Project 500 Years
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Project 500 Years

Key developments of 1528

Columbus and his crew making their first landfall in the Americas in 1492, painted by Architect of the US Capitol John Vanderlyn some time in the early 19th century CE; it hangs in the US Capitol.

For these daily/yearly posts, I’ve been relying on English Wikipedia’s annual listings, supplemented by various timelines (of the Ming Empire, the Mughal Empire, the Portuguese Empire, etc.) Today’s pickings, relating to 1528 CE, have been pretty thin. So after giving a few bullet-points I shall look a little more broadly at the whole phenomenon of the Spanish whose plunderous and genocidal exploits were the main driving force of European-origined world domination in this period.

First, though, a quick step back to 1527, when England’s Henry VIII made his first appeal to Pope Clement for the annulment of his marriage to Catherine of Aragon (who was a daughter of Ferdinand and Isabella.) I’d failed to list that yesterday. But that whole story would develop a lot later, paving the way for England’s entry into the world-domination stakes…

Okay, so 1528:

  • Lots of Spanish expeditions going on- and sometimes they even intersected and complicated each other’s plans. In the southeast portion of South America, an expedition led by Diego García de Moguer intersected on the Paraná River with one led by Sebastian Cabot (sailing for Spain) and they had quite a falling-out.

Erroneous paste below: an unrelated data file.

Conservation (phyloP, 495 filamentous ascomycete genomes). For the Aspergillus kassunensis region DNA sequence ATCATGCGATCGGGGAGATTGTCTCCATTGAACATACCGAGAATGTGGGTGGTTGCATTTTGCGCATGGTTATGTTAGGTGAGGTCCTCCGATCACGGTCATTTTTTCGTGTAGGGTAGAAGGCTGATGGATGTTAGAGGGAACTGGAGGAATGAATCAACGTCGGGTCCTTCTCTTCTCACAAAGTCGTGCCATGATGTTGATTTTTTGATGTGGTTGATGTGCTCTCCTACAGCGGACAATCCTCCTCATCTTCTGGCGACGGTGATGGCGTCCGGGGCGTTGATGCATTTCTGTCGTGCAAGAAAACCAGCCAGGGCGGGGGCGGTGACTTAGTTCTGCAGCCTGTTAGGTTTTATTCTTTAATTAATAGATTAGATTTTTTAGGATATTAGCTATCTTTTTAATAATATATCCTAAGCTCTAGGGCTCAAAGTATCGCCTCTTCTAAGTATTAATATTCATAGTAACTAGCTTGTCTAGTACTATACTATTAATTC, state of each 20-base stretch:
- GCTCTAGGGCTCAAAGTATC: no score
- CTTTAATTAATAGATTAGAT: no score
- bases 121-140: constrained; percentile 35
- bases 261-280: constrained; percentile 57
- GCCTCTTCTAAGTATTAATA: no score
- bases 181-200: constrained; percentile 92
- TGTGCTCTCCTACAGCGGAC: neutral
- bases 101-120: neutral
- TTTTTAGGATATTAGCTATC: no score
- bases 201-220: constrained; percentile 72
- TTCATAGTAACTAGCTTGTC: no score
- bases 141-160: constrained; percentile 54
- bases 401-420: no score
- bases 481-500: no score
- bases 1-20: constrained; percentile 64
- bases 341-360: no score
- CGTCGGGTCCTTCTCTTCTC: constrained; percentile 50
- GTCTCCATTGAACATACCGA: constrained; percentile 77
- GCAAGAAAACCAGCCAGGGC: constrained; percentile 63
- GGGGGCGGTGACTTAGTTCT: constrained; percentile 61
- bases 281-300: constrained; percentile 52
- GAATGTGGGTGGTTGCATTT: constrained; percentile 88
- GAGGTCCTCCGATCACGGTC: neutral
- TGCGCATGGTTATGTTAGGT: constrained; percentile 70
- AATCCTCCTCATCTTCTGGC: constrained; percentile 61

• Also, Álvar Núñez Cabeza de Vaca and his companions become the first known Europeans to set foot on the shores of what is present-day Texas. Francisco de Montejo attempted an invasion of the Yucatán, but was driven out by the Maya peoples.
  • Spain did however take direct control of Acapulco
  • Meantime, in Henan province, China, during the mid-Ming dynasty, a vast drought deprived the region of harvests for the next two years, killing off half the people in some communities.

More about Spain’s conquistadores

The first half of the 16th century CE saw a huge explosion of world-conquering activity under the command of the Spanish Crown.

In 1516 CE, the 16-year-old Charles V ascended to the throne of Spain. Here are some relevant facts about him from WP:

Charles V, painted by Jakob Seisenegger, 1532

In other words, though I’ve been referring to him here mainly as the King of Spain, he held numerous other titles and controlled massive stretches of European territory way beyond today’s Spain and entertained the aspiration of leading a “Universal Monarchy”- for which aspiration, presumably, the Catholic church would be one vehicle.

The English WP page about the tell us this:

And later on, this:

This latter claim seemed rather under-stated, since lower down we’re told that, “Francisco Pizarro had children with more than 40 women.”

Also- and no surprise here- “The division of the booty produced bloody conflicts [among the ].”

… The above excerpts come from only a couple of the early, introductory portions of that English-WP page, the rest of which provides a lot more- apparently well documented- detail. The page includes Portuguese global expeditions, as well as Spanish.



Helena Cobban looks at seminal developments in world history, from 1415 till today, with periodic musings on what it all means.

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Helena Cobban

Veteran analyst of global affairs, with some focus on the Middle East. Senior Fellow, Ctr for International Policy. Fuller bio at my Wikipedia page.